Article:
Another time travel killer from Slobodan Brkic a.k.a DJ Brka, Belgrade’s expert on forgotten Eastern European pop gems, now in an exclusive Bturn edition of obscure classics from the Yugoslav disco-pop-rock vaults. Along with track-by-track explanations by the man himself.
Brka claims his “only real contribution to the international art of DJing was to discover a bunch of forgotten tunes from the former Yugoslavia and Eastern Europe and present them in a series of mixes entitled East of Cosmic” [available at tropicalcomputersystem.com and lovefingers.org]. He is a master of digging out those deeply buried treasures, or sometimes discarded artificial products that acquire new meanings with the passage of time, or if you prefer, an aura. As you might expect, the second Bturn podcast is not a classic beat mix. In Brka’s own words, “it’s more of a ‘sarcastic study masters’ stream of forgotten and less forgotten tunes from the Yugoslav disco pop rock vaults.”
And indeed, the vaults are shaking! Thanks, man.
(explanations by DJ Brka)
1. Oliver Mandic – Suma
The session kicks off with Oliver Mandic’s experiment in musique concrete. It’s the B side of “Ljuljaj me nezno” 7’’ single for PGP RTB. Oliver is a madman but also the most talented composer every to emerge from the Balkans.
2. Neda Ukraden – Ljubav me cudno dira
It’s hard to overestimate the importance of Giorgio Moroder in the world of dance music. Neda’s tune is a direct tribute to Dona Summer’s classic “I Feel Love” (read: rip-off). It seems a bit unfair that Sanja Ilic signed this tune but I never had much respect for him (and Marina Tucakovic, who wrote the lyrics). If you want to explore this stream, you should also check Zdenka Kovacicek’s Elektra (produced by mighty Igor Savin).
3. Fadil Toskic – Vracam se kuci / 4. COD -Moja mala na popravni pala (edit)
Fadil Toskic and COD are representing the Bosnian disco rock sound. It’s an acquired taste, to say the least. Fadil is contemplating the return to his old love, while the singer of COD is lamenting over the fact that his (underage) girlfriend flunked the grade (because they were “kissing” too much) and can’t go to the sea side with him. So wrong, so brilliant!
5.Faktor – Nezni Dumi
Faktor is a Bulgarian disco rock band from the early 80’s. If you are really into quality Bulgarian sounds, check the mighty FSB (and skip Faktor).
6. Cvrcak i mravi – Ako neces ti hoce druge tri
“Ako neces ti hoce druge tri” is a funky take by the Novi Sad band Crvcak i mravi on the folk classic by Meho Puzic. Enough said.
7. Ipe Ivandic – Vatra
Ipe Ivandic was a legendary drummer of Bijelo Dugme. Vatra comes from his solo 7’’ single, which gathered all the original members of Bijelo Dugme (probably the best single Goran Bregovic ever played on). Ipe is also one of the most tragic figures of the Yugoslav rock scene. He lived the rock’n’roll, he was arrested for drugs, he did his time, he jumped from the widow of Belgrade’s Metropol hotel at the outbrak of the war in Bosnia. RIP Ipe, true rock’n'rolla’!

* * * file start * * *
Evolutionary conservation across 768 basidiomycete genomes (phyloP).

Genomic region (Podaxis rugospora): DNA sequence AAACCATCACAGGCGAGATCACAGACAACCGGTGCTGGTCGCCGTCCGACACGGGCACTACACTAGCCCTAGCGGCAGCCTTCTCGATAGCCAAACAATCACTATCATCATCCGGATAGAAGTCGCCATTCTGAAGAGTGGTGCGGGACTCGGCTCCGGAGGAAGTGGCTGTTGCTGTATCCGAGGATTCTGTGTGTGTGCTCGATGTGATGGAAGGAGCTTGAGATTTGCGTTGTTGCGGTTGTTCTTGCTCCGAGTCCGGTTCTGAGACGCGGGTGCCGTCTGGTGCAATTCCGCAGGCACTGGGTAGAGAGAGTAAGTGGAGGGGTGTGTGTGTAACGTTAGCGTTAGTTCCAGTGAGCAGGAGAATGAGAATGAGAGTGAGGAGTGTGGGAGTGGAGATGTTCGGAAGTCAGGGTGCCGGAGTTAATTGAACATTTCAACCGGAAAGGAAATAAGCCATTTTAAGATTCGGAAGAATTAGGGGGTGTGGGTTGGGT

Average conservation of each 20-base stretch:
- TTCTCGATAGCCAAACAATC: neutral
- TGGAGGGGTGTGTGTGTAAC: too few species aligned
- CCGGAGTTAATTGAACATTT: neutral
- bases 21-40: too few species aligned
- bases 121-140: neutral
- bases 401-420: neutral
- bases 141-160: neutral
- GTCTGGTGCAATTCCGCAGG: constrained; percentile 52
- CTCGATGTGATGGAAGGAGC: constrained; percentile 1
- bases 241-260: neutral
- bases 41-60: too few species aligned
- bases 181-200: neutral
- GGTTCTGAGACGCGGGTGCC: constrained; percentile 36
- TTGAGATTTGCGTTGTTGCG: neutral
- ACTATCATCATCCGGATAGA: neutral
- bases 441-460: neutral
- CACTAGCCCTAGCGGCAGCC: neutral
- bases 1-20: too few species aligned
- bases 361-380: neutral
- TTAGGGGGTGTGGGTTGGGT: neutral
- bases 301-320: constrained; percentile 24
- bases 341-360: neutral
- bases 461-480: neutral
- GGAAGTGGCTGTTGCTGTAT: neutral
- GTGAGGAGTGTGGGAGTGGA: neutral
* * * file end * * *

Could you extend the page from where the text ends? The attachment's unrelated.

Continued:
8. Sezai Bajazitov Dragan – Todor sa svojim magarcem (edit)
Sezai Bajazitov Dragan is a funky Macedonian Albanian guitar player. “Todor sa svojim magarcem” comes from his “Orient Exsspres Disco Sound” LP (yes, he got the spelling wrong). I really love the beats on this tune, so I extended them a bit… and I really think that Aca Lukas would kill for a guitar player like Sezai.
9. Predmestje – Karikatura / 10. Misa Blam – Dobro jutro
Predmestje (Slovenia) and Misa Blam (Serbia) were modern jazz legends in the former Yugoslavia (Misa even more so). A couple of serious tunes in the mix… for a change.
11. Meta Sekcija – Fly By JAT
Meta sekcija was the first band of Boris Kovac, legendary sax player from Novi Sad, Serbia. I’m still not sure if he got the cash from JAT (Yugoslav Air Transport) to do this tune or was he just amazed by JAT’s new DC 10 (which he might have taken directly from Belgrade to New York back in the 80s).
12. More – Aerodrom
More’s “Aerodrom” (Airport) continues the fascination with air transport of Yugoslav bands. Seriously, the first LP of the Split-based band More is a classic today, which needs to be revisited for excellent jazz moments (and mega classic acoustic-guitar-school-trip-tune: More, more). The second album is also a killer!
13. DAG – I na kraju zvuk
DAG represents the best of the 70’s Belgrade acoustic scene, which is probably my favourite genre from the former Yugoslavia (yes, I do think that new wave was shite… but that’s beside the point). Amazing musicianship, coupled with a complete absence of commercial pretentions, is what makes their LP Secanja from 1974 a stone cold classic today.
14. Kosseleksioni – Krahet e vetemis
Kosseleksioni was the representative of the Radio Television Pristina at the Yugoslav TV festival in Opatija in 1980. I guess that the punks sitting in the first row (probably from Rijeka), as you can see at this astonishing YouTube clip, were not as impressed with the band as I am today.
15. Dusan Prelevic – Hocu da pamtis
Dusan Prelevic was representing the Radio Television Belgrade at the same festival. It’s hard to imagine today that Prele shared the same stage with the Kosovo Albanian band. Still, Prele used to be very cool before he went all crazy in the 90s, along with his friend Oliver Mandic, who composed this amazing soul classic “Hocu da pamtis”.
((I would like to thank Dejan Gavrilovic (DJ Funky Junky), Borko Bojovic (Yugo Vinyl), Lou Benny (Dorcol) and Djurdjica Cingel (Internet) for turning me to some of these tunes and Zeljko Kerleta (Cosmic Sounds), Nebojsa Atanackovic (Balanso) and Vladimir Ivkovic (Desolat) for eternal inspiration.))
*Check out DJ Brka’s most recent East of Cosmic edition of mixes for German digger’s association iCrates, the Australian radio show Noise in My Head, the Poor Relatives crew in Romania and Tim Sweeney’s Beats in Space radio show in New York